Friday, 6 November 2009
Prototype wireless sensing camera
Here is Girton Labs's working prototype wireless sensing camera , transmits encrypted wireless images to a PC, lasts 1 year on small lithium cell, first application is for Assisted Living, i.e. those who live on their own. Captures and compresses all interesting daily images. Every room could have one. Should be reasonably to have it button sized, (one shown is a working proof of concept). Imagine it being like nerves all over your home, caring for you. Thermal images are scanned and compressed for interesting events in the home, people, doors opening and closing, fridge activity, cookers left on, radiators, fires, tv on/off. Useful also for energy management, can see heat from appliances switched on and wastage. Alternative version send text messages to cell phone on events. Could also send messages/images to Twitter. Other versions of camera can transmit normal wide angle images.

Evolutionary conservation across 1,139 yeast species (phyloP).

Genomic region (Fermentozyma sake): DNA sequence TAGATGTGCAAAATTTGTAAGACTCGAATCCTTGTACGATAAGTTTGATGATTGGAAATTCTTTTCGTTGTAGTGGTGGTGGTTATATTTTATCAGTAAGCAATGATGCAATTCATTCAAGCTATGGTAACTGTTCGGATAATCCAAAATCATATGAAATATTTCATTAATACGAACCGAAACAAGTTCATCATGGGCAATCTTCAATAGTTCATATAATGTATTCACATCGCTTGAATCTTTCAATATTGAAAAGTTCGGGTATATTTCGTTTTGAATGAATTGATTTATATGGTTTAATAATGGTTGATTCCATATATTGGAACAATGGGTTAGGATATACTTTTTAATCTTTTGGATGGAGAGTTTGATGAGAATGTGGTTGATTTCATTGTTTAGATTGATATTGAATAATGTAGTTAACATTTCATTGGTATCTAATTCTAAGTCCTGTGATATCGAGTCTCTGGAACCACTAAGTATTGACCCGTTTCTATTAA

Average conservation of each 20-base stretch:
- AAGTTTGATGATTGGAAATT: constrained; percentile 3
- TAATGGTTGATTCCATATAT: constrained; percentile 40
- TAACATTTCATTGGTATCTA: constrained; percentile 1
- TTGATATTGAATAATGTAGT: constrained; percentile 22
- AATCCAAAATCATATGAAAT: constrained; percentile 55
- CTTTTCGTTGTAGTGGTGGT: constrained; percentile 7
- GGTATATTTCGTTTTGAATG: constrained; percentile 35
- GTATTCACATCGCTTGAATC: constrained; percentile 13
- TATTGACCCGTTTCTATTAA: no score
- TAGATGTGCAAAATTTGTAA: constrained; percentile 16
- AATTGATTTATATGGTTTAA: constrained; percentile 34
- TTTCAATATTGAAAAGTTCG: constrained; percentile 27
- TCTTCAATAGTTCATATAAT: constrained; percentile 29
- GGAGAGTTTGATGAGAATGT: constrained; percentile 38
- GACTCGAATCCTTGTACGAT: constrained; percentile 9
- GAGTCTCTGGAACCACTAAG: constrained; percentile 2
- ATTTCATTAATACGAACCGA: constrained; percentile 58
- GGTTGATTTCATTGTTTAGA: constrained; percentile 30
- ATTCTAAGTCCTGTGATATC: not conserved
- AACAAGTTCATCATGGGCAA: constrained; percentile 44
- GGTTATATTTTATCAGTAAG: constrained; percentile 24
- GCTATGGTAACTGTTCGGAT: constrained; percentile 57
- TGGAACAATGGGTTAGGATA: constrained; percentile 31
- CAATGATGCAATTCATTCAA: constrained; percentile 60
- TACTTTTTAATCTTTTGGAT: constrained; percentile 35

Current prototype sends colour thermal images to PC.
Frequently Asked Questions.
Q. How is this different from SenseCam that you designed for Microsoft?
A. It uses a totally different method of sensing, patent filed, and so is new Intellectual Property.
Q. How else is different from the first sensecam?
A. I designed SenseCam for people with very severe memory problems. A person with Alzheimer's is forgetful and might mislay the camera and all of the day's recorded memory, this camera transmits data to a central server or PC. As camera has radio transmitter it can also be located by it's signal if lost, e.g. hidden under a cushion. There is no limit to number of images as transmitted to a large server.
The camera can be worn or fixed on ceiling of room.
Q. How do you get such long battery life?
A. Innovation adaptive clock technology, based on how mammals conserve power. Details available on signing of NDA.
Q. When is it available ?
A. Currently due for delivery to first customer this year.
Designed and built by Lyndsay Williams
More info firstname.lastname@example.org
Image shows test thermal map